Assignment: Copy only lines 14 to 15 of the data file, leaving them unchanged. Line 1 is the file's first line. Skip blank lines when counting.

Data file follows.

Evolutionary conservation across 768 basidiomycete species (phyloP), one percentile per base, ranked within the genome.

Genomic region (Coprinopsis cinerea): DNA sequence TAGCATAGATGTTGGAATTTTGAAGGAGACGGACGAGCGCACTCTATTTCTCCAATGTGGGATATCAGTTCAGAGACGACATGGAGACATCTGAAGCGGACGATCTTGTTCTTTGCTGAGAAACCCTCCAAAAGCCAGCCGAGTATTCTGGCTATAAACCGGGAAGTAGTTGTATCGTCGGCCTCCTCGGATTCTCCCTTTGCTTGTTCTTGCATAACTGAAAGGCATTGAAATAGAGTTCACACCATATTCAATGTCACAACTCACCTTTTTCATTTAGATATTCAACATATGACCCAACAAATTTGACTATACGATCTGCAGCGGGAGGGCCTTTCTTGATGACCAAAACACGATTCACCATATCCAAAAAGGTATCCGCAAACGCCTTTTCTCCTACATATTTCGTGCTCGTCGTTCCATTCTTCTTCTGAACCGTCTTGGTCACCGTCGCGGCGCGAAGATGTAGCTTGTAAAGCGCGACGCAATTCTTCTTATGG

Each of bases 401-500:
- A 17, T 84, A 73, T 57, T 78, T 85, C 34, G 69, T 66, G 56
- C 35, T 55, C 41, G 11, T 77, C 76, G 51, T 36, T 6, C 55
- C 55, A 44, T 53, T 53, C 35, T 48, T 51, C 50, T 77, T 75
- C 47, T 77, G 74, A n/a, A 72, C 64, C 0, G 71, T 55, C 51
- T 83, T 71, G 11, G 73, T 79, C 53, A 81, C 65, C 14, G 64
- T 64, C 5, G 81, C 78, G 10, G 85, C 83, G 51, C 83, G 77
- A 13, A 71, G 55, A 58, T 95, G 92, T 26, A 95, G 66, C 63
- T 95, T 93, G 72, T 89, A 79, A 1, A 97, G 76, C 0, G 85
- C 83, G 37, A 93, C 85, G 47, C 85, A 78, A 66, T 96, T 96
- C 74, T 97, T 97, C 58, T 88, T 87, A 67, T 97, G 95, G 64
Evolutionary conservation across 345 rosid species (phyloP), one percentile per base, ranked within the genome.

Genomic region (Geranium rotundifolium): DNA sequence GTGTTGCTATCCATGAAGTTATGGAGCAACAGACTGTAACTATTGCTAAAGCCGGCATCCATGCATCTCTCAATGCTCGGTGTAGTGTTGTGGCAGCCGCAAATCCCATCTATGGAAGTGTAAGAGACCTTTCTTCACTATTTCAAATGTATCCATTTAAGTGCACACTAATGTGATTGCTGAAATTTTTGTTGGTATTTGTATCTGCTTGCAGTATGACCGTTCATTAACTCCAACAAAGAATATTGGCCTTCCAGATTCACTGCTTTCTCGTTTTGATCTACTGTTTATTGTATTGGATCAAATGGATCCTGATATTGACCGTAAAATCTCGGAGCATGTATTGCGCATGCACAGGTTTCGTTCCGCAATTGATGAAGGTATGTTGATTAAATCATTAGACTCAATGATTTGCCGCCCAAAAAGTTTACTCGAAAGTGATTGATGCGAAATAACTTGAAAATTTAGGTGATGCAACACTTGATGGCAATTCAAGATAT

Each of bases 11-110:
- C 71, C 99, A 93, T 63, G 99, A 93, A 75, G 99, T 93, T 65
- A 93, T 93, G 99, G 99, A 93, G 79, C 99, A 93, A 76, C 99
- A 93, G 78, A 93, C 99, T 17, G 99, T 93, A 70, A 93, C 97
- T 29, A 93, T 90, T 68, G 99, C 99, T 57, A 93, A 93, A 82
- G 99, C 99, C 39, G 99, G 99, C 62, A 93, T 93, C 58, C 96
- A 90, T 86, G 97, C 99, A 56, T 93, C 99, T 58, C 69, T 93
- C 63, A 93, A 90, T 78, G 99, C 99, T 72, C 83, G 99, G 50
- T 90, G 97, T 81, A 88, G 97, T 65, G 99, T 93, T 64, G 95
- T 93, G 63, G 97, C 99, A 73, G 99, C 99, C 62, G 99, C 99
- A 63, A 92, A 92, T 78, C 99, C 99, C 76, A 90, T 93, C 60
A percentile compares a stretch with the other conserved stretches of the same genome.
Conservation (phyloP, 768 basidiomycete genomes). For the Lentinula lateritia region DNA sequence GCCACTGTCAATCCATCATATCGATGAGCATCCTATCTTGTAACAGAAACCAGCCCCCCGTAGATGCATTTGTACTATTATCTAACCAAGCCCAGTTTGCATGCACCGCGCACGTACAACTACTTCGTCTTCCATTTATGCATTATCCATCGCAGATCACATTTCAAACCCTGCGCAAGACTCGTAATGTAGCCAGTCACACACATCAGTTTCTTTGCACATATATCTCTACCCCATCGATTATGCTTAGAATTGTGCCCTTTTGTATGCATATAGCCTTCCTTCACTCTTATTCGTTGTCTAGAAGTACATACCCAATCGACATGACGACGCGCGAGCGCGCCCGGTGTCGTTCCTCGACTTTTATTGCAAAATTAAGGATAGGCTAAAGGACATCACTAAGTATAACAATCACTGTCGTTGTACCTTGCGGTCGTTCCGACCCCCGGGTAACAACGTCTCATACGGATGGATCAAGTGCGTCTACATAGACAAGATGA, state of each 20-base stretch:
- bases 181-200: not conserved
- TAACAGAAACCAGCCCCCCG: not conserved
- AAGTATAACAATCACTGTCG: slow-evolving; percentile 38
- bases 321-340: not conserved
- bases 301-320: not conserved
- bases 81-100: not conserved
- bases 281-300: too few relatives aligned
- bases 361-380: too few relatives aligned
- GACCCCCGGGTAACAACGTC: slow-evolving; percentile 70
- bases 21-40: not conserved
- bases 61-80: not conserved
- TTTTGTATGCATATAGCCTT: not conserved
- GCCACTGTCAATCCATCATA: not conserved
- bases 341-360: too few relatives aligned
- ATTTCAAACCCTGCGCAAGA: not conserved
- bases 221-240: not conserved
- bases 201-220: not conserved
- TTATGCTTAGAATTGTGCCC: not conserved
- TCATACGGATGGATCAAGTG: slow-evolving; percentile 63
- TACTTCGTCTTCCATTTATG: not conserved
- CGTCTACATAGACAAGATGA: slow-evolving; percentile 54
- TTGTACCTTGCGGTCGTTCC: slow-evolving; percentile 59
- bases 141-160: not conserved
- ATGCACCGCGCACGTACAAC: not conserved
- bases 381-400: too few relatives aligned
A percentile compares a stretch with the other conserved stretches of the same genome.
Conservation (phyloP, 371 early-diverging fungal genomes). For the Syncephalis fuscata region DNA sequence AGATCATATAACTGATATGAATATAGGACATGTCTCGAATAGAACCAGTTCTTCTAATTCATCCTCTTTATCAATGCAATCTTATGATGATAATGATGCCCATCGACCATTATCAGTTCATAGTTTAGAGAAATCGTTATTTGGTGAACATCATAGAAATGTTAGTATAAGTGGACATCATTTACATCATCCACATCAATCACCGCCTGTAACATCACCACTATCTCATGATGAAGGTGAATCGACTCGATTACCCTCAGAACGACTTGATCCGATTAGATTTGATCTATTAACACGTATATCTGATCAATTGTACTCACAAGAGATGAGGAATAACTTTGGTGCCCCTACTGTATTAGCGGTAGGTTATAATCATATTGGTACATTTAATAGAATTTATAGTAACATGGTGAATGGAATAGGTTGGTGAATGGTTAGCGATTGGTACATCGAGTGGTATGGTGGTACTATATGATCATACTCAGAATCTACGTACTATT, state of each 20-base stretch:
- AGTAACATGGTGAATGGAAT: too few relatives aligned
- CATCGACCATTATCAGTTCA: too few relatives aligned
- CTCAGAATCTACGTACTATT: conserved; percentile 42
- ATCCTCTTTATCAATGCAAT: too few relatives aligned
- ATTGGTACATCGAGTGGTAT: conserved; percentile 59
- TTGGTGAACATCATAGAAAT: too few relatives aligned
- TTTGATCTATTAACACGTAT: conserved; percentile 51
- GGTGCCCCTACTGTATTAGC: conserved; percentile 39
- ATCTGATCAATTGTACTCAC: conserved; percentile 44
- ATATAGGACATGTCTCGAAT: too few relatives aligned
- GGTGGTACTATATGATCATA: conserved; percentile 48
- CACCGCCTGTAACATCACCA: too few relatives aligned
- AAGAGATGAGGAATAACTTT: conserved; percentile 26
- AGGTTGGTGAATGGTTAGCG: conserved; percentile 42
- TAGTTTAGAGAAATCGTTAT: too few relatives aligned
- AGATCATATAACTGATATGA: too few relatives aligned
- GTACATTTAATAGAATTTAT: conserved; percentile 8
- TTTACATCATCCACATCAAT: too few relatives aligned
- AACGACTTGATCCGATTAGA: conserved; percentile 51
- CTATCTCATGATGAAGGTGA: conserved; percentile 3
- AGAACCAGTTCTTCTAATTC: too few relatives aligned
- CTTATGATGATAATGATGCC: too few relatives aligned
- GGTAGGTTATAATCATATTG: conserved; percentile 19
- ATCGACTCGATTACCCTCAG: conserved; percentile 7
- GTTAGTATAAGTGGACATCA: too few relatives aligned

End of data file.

Evolutionary conservation across 345 rosid species (phyloP), one percentile per base, ranked within the genome.

Genomic region (Geranium rotundifolium): DNA sequence GTGTTGCTATCCATGAAGTTATGGAGCAACAGACTGTAACTATTGCTAAAGCCGGCATCCATGCATCTCTCAATGCTCGGTGTAGTGTTGTGGCAGCCGCAAATCCCATCTATGGAAGTGTAAGAGACCTTTCTTCACTATTTCAAATGTATCCATTTAAGTGCACACTAATGTGATTGCTGAAATTTTTGTTGGTATTTGTATCTGCTTGCAGTATGACCGTTCATTAACTCCAACAAAGAATATTGGCCTTCCAGATTCACTGCTTTCTCGTTTTGATCTACTGTTTATTGTATTGGATCAAATGGATCCTGATATTGACCGTAAAATCTCGGAGCATGTATTGCGCATGCACAGGTTTCGTTCCGCAATTGATGAAGGTATGTTGATTAAATCATTAGACTCAATGATTTGCCGCCCAAAAAGTTTACTCGAAAGTGATTGATGCGAAATAACTTGAAAATTTAGGTGATGCAACACTTGATGGCAATTCAAGATAT